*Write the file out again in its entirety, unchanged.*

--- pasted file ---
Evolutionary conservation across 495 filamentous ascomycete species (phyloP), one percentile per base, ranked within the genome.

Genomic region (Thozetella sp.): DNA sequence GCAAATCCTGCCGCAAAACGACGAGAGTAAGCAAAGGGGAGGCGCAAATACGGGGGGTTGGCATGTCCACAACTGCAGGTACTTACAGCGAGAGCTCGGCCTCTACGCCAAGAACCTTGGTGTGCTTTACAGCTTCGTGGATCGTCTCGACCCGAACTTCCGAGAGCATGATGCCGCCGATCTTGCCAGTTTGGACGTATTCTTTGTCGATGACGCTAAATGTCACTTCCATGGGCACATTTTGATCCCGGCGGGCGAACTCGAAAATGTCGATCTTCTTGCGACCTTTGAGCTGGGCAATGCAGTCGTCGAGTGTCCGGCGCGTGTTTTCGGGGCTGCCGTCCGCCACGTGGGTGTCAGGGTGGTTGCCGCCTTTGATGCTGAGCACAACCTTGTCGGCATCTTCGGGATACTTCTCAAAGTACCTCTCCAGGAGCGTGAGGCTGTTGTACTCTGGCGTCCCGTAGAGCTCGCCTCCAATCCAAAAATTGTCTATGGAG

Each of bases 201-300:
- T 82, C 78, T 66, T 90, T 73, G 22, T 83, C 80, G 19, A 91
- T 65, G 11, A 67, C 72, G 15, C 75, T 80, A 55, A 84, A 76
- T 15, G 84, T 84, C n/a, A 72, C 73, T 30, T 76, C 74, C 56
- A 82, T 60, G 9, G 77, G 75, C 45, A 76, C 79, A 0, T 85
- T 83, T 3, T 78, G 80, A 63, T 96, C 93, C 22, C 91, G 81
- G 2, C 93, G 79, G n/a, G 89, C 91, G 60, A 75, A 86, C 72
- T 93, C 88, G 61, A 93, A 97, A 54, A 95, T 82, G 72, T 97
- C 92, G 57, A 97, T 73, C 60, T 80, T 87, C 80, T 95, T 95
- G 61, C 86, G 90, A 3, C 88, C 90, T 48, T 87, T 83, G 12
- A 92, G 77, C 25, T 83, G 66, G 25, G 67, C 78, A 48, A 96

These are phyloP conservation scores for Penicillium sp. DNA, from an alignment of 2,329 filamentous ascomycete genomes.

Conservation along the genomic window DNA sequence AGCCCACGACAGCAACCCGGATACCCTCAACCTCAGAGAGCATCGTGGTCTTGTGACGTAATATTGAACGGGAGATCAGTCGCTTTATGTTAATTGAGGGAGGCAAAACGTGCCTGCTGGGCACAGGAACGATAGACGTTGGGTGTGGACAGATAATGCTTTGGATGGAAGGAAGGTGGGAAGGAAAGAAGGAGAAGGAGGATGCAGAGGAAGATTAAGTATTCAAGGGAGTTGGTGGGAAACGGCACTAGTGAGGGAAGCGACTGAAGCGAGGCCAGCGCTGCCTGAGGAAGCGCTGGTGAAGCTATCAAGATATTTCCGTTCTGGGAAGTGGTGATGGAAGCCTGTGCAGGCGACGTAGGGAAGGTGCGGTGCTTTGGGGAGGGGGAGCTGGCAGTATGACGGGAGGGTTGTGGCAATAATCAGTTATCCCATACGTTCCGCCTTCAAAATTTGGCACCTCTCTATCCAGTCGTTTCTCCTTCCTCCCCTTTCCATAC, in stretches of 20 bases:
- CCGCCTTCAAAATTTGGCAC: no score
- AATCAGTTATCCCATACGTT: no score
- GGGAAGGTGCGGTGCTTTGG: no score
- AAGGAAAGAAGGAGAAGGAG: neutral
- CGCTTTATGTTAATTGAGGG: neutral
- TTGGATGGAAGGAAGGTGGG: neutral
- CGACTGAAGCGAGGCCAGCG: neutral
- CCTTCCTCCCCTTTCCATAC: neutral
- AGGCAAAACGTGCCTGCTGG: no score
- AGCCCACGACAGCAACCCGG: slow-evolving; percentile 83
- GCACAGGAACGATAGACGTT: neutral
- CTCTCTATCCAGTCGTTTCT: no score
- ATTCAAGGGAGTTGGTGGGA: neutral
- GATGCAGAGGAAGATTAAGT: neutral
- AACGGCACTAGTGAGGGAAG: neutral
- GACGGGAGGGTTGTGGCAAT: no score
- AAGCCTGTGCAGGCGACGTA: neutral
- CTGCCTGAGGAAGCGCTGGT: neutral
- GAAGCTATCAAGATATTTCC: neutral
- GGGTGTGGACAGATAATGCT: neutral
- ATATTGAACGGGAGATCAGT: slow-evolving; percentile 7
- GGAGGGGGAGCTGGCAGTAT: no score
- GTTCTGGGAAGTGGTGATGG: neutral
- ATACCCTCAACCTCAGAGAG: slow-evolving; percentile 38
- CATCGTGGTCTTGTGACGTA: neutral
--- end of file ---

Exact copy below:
Evolutionary conservation across 495 filamentous ascomycete species (phyloP), one percentile per base, ranked within the genome.

Genomic region (Thozetella sp.): DNA sequence GCAAATCCTGCCGCAAAACGACGAGAGTAAGCAAAGGGGAGGCGCAAATACGGGGGGTTGGCATGTCCACAACTGCAGGTACTTACAGCGAGAGCTCGGCCTCTACGCCAAGAACCTTGGTGTGCTTTACAGCTTCGTGGATCGTCTCGACCCGAACTTCCGAGAGCATGATGCCGCCGATCTTGCCAGTTTGGACGTATTCTTTGTCGATGACGCTAAATGTCACTTCCATGGGCACATTTTGATCCCGGCGGGCGAACTCGAAAATGTCGATCTTCTTGCGACCTTTGAGCTGGGCAATGCAGTCGTCGAGTGTCCGGCGCGTGTTTTCGGGGCTGCCGTCCGCCACGTGGGTGTCAGGGTGGTTGCCGCCTTTGATGCTGAGCACAACCTTGTCGGCATCTTCGGGATACTTCTCAAAGTACCTCTCCAGGAGCGTGAGGCTGTTGTACTCTGGCGTCCCGTAGAGCTCGCCTCCAATCCAAAAATTGTCTATGGAG

Each of bases 201-300:
- T 82, C 78, T 66, T 90, T 73, G 22, T 83, C 80, G 19, A 91
- T 65, G 11, A 67, C 72, G 15, C 75, T 80, A 55, A 84, A 76
- T 15, G 84, T 84, C n/a, A 72, C 73, T 30, T 76, C 74, C 56
- A 82, T 60, G 9, G 77, G 75, C 45, A 76, C 79, A 0, T 85
- T 83, T 3, T 78, G 80, A 63, T 96, C 93, C 22, C 91, G 81
- G 2, C 93, G 79, G n/a, G 89, C 91, G 60, A 75, A 86, C 72
- T 93, C 88, G 61, A 93, A 97, A 54, A 95, T 82, G 72, T 97
- C 92, G 57, A 97, T 73, C 60, T 80, T 87, C 80, T 95, T 95
- G 61, C 86, G 90, A 3, C 88, C 90, T 48, T 87, T 83, G 12
- A 92, G 77, C 25, T 83, G 66, G 25, G 67, C 78, A 48, A 96

These are phyloP conservation scores for Penicillium sp. DNA, from an alignment of 2,329 filamentous ascomycete genomes.

Conservation along the genomic window DNA sequence AGCCCACGACAGCAACCCGGATACCCTCAACCTCAGAGAGCATCGTGGTCTTGTGACGTAATATTGAACGGGAGATCAGTCGCTTTATGTTAATTGAGGGAGGCAAAACGTGCCTGCTGGGCACAGGAACGATAGACGTTGGGTGTGGACAGATAATGCTTTGGATGGAAGGAAGGTGGGAAGGAAAGAAGGAGAAGGAGGATGCAGAGGAAGATTAAGTATTCAAGGGAGTTGGTGGGAAACGGCACTAGTGAGGGAAGCGACTGAAGCGAGGCCAGCGCTGCCTGAGGAAGCGCTGGTGAAGCTATCAAGATATTTCCGTTCTGGGAAGTGGTGATGGAAGCCTGTGCAGGCGACGTAGGGAAGGTGCGGTGCTTTGGGGAGGGGGAGCTGGCAGTATGACGGGAGGGTTGTGGCAATAATCAGTTATCCCATACGTTCCGCCTTCAAAATTTGGCACCTCTCTATCCAGTCGTTTCTCCTTCCTCCCCTTTCCATAC, in stretches of 20 bases:
- CCGCCTTCAAAATTTGGCAC: no score
- AATCAGTTATCCCATACGTT: no score
- GGGAAGGTGCGGTGCTTTGG: no score
- AAGGAAAGAAGGAGAAGGAG: neutral
- CGCTTTATGTTAATTGAGGG: neutral
- TTGGATGGAAGGAAGGTGGG: neutral
- CGACTGAAGCGAGGCCAGCG: neutral
- CCTTCCTCCCCTTTCCATAC: neutral
- AGGCAAAACGTGCCTGCTGG: no score
- AGCCCACGACAGCAACCCGG: slow-evolving; percentile 83
- GCACAGGAACGATAGACGTT: neutral
- CTCTCTATCCAGTCGTTTCT: no score
- ATTCAAGGGAGTTGGTGGGA: neutral
- GATGCAGAGGAAGATTAAGT: neutral
- AACGGCACTAGTGAGGGAAG: neutral
- GACGGGAGGGTTGTGGCAAT: no score
- AAGCCTGTGCAGGCGACGTA: neutral
- CTGCCTGAGGAAGCGCTGGT: neutral
- GAAGCTATCAAGATATTTCC: neutral
- GGGTGTGGACAGATAATGCT: neutral
- ATATTGAACGGGAGATCAGT: slow-evolving; percentile 7
- GGAGGGGGAGCTGGCAGTAT: no score
- GTTCTGGGAAGTGGTGATGG: neutral
- ATACCCTCAACCTCAGAGAG: slow-evolving; percentile 38
- CATCGTGGTCTTGTGACGTA: neutral